The Tackle: The Maturation Of Michael Bradley's Noah Davis kicks off his new feature with a look at Michael Bradley.
The United States Men's National Team won't get out of their group during the 2010 World Cup without strong performances by their central midfield. This statement shouldn't come as a surprise. The source of this strength, however, might be. When the final whistle blows on July 11, Michael Bradley will have emerged as the American's breakout star of this summer's tournament.

The progression has been a long time coming for the 22-year-old midfielder. He first appeared on the full team prior to the 2006 World Cup, but didn't truly make an impact until the 2007 Gold Cup. Bradley led the U.S. squad with 26 combined starts in 2008 and 2009. On the club level, he shined at Heerenveen before earning a four-year deal with Bundesliga side Borussia Monchengladbach where he helped the team avoid relegation during the '08-'09 campaign.

For all his success, however, the coach's son endured constant complaints about his play on the National Team. The source of these frustrations was his penchant for giving up free kicks in dangerous spots and earning cards. The "Michael Bradley caution" forced its way into the lexicon of U.S. fans and journalists.  

Occasionally, these transgressions stemmed from his passionate play but too often they were simply silly fouls. You could almost witness them occur in slow motion. Bradley, a step behind an attacker charging forward with the ball, would close and challenge from the back. The opponent would fall, the referee would blow his whistle, and the U.S. would have to deal with a free kick in a dangerous situation. Wash, rinse, repeat.  

Perhaps the low point came in the American's epic victory over Spain during the Confederations Cup. Bradley saw red from ref Jorge Larrionda after a late challenge in the 86th minute. While the call was extremely harsh, the U.S. knows they won't get any favors on the international stage and it forced him to miss the final against Brazil. After the Spain match, the midfielder confronted the referee and earned a four-match suspension. Ultimately, he didn't miss any time -- he served his time during the Gold Cup which he was never going to in -- but the incident demonstrated the lack of discipline that plagued his game.  

Something had to change, and it did.  

"I don't know if I would characterize it as he's been better in the last six months as he has been previously, but he does figure out a way to make sure that he learns from his mistakes." John Hackworth, a former U.S. assistant coach who's known Bradley since he was a young teenager, told, "I think Michael has become smarter about how and when to [commit fouls]."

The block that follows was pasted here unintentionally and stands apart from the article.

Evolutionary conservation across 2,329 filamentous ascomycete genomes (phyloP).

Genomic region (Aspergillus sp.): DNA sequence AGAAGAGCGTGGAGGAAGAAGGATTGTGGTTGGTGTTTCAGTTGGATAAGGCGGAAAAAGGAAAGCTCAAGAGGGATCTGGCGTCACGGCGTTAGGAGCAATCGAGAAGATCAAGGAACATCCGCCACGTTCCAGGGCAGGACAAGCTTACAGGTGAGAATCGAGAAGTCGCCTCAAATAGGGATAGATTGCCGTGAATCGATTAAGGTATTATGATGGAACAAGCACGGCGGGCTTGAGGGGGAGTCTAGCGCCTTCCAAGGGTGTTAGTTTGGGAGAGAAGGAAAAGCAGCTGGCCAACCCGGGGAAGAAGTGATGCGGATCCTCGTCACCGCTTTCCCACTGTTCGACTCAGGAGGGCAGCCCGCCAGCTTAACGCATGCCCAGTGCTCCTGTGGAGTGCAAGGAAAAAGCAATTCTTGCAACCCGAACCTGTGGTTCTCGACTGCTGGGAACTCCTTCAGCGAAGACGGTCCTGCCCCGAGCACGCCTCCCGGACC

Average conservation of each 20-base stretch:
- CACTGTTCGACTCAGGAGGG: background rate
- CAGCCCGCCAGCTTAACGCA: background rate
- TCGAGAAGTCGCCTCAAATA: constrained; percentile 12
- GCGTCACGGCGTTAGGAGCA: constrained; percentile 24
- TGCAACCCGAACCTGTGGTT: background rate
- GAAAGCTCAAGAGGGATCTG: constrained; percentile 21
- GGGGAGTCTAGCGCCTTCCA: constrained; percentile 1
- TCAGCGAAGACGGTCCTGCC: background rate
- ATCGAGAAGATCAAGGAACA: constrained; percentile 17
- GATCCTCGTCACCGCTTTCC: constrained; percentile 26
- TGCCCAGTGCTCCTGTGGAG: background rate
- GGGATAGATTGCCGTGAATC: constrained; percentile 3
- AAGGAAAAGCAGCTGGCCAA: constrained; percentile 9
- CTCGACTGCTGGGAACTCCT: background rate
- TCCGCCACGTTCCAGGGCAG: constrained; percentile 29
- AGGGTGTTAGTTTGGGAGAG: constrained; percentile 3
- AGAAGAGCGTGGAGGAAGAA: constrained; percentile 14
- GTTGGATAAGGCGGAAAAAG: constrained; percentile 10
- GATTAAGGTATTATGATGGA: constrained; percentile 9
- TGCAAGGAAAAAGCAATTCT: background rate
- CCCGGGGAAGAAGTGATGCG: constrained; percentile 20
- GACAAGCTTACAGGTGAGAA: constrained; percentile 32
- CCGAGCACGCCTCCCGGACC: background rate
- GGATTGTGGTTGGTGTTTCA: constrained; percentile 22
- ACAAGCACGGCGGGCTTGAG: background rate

Part of the evolution of Bradley's game stemmed from Gladbach manager Michael Frontzeck's decision to bench the midfielder. Bradley continued to start for the Americans, but spent most of August watching his club team from the sidelines. The Bundesliga coach said his charge "didn't realize his mistakes in the recent matches." In other words, get your game together, young man.

It took some time, but Bradley has. Since coming on at the start of the second half in a 3-0 loss at SC Freiburg on September 27, he's has played 18 games for Gladbach and two for the Stars and Stripes, earning a grand total of one yellow card. While Hackworth correctly warned not to make too much of those numbers as a player can draw a caution for many reasons, it's clear from watching the midfielder play that he has a new maturity about his game. At the very least, it's a marked improvement for Bradley, who saw four cautions and one straight red in his previous 11 matches.  

While he's only tallied two goals during the past 18 club fixtures, Bradley's team is winning as he plays a starring role. Since October 24th, the squad's gone 6-4-5 -- including impressive wins against Schalke 04 and at Hamburg SV -- and moved well clear of the relegation zone. He's limited his mistakes and focused on helping Gladbach maintain possession of the ball.  

That Bradley could match his physical gifts for the game with a sense of poise and purpose shouldn't come as a surprise to anyone who's ever heard his father speak. U.S. manager Bob Bradley is a soccer connoisseur and while Michael is very much his own person, it's clear he and the elder Bradley share a passion for the game.  

"I know they hate to talk about comparisons to his father, but in reality Michael has always been a bit of a soccer junkie," Hackworth said. "I can tell you for a fact that he can probably tell you the starting line up of A.C. Milan from 1993 on, when he was six years old."

Of course, the younger Bradley still makes mistakes on the pitch. He -- along with the rest of the American team -- struggled mightily during their matches against Slovakia and Denmark. The former Metrostar still unleashes bad passes and gives up possession too easily. He's not the perfect player. Far from it, in fact.  

But while the U.S. soccer world complained about his propensity to commit silly fouls and pick up cautions, Bradley learned to avoid these errors. Today, you could call him a heady player. He always had a knack for being in the right place at the right time -- a product of a late growth spurt that forced him to use his guile and instinct to succeed as a younger player -- and that gift only grows stronger. The goal he scored against Costa Rica in Washington D.C. serves as a primary example. Pure heart, hustle, and scrap. It's the type of tally the U.S. will need if they hope to shock the world in South Africa.  

Make no mistake: If the Red, White, and Blue do rock the foundations of the footballing universe, Michael Bradley will be leading the charge.

Noah Davis covers the United States Men's National Team for and will be reporting from the World Cup in South Africa.

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